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Monday, July 06, 2020

Are we all going to get a Treasury gift token?

The Guardian reports that the Treasury are considering radical plans to give all adults £500 and children £250 in vouchers to spend in sectors of the economy worst hit by the Covid-19 crisis:

The proposals, drawn up by the Resolution Foundation thinktank, which has had recent talks with the Treasury about its ideas, are aimed at kickstarting economic recovery by triggering a highly targeted surge in spending. Under the plans the vouchers could only be spent in certain sectors, such as hospitality and “face to face” retail, as opposed to online.

The proposals are similar to successful schemes already used in China, Taiwan and Malta. In April, the Chinese city of Wuhan, where the Covid-19 outbreak is believed to have started, issued 500 million yuan (£57m) in consumption vouchers for use in restaurants, shopping malls, convenience stores, and cultural, sports and tourist venues.

Last night, ahead of a “summer update” on the state of the stricken economy by the chancellor Rishi Sunak on Wednesday, the Treasury refused to rule out introducing a similar scheme in the short or medium term.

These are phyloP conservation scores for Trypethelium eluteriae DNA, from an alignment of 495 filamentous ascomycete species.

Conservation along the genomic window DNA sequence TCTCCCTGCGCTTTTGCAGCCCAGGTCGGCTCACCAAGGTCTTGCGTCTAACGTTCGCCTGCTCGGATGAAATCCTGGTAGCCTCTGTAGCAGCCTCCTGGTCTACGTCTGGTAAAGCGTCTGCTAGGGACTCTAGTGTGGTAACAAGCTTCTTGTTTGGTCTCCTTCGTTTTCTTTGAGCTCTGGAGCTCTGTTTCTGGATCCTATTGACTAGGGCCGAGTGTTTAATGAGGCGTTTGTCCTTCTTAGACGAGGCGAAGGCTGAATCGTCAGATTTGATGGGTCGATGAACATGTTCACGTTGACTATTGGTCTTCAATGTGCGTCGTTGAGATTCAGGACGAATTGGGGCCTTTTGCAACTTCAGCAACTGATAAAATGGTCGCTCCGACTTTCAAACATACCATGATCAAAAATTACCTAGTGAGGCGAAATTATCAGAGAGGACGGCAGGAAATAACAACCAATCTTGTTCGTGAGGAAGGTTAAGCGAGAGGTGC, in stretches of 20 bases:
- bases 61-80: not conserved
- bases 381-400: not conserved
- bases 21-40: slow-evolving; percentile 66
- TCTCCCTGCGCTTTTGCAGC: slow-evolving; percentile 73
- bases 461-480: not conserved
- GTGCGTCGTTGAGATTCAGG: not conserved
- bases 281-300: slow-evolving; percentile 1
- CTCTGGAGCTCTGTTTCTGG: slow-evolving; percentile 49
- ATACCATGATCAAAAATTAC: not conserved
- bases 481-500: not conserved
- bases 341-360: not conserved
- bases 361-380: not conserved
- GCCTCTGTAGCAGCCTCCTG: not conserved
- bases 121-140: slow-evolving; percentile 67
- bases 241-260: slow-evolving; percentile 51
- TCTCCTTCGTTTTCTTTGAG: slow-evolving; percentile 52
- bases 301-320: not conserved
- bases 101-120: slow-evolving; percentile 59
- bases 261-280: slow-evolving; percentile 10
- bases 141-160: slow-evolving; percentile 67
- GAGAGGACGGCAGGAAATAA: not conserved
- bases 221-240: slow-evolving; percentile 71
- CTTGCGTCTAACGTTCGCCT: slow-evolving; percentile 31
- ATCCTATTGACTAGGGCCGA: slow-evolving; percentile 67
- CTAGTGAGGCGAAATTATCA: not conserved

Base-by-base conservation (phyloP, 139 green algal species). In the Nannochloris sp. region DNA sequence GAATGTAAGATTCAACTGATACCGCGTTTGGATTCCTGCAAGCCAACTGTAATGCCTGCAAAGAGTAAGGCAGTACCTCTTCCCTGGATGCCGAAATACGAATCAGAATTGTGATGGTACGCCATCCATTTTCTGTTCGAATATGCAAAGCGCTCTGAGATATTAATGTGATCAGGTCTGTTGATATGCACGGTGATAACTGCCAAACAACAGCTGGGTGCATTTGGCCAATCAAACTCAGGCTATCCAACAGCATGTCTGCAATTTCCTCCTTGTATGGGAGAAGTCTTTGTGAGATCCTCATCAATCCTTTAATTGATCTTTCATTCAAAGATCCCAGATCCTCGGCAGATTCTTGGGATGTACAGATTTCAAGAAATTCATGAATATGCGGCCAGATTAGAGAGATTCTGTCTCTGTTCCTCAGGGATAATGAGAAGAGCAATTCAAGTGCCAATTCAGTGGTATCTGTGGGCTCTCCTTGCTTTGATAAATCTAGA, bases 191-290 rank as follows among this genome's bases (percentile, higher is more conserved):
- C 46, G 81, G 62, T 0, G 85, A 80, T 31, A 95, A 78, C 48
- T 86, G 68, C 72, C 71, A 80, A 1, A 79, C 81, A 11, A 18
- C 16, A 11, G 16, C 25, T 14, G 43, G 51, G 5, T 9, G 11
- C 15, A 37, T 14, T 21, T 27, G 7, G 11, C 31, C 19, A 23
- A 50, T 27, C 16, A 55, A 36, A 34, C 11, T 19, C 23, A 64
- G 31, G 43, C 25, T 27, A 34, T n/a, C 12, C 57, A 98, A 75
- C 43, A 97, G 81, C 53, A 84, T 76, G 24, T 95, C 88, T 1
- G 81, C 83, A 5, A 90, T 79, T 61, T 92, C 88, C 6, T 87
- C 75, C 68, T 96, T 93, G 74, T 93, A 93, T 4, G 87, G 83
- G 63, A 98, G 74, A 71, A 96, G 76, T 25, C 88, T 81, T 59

The Resolution Foundation says its idea would be a more effective way to jump start a recovery than a temporary VAT cut, or one-off cash gifts from the state to individuals, which have also been considered in Whitehall.

Economists say cash transfers into people’s bank accounts would probably be stashed away into savings by many higher income households, while a VAT cut would do less for lower income families because they tend to spend more of their money on VAT exempt items, or reduced, or zero-rated goods.

The money could be allocated via vouchers or smartcards, and transactions could be made with the use of mobile phones. The thinktank suggests a one-year time limit for spending the money and that the scheme, which would cost the state around £30bn, could be closed down in the event of a second wave of Covid-19.

Sources involved in the discussions said the Treasury might balk at a £30bn bill and opt for smaller sums if it takes up the idea, with the possibility that it could increase the value of the vouchers later if the scheme proved effective.

This is an interesting idea and one that is worth considering. The first question that sprang into my mind when I read this article however, was: 'will the payment be taxable?'

I only ask this question because when the Welsh government announced it would be giving a £500 bonus to all health and care workers in Wales, the Treasury made it clear that they would be taking tax and national insurance from the payment. Perhaps they will wish to rethink that decision in the light of their own little giveaway.
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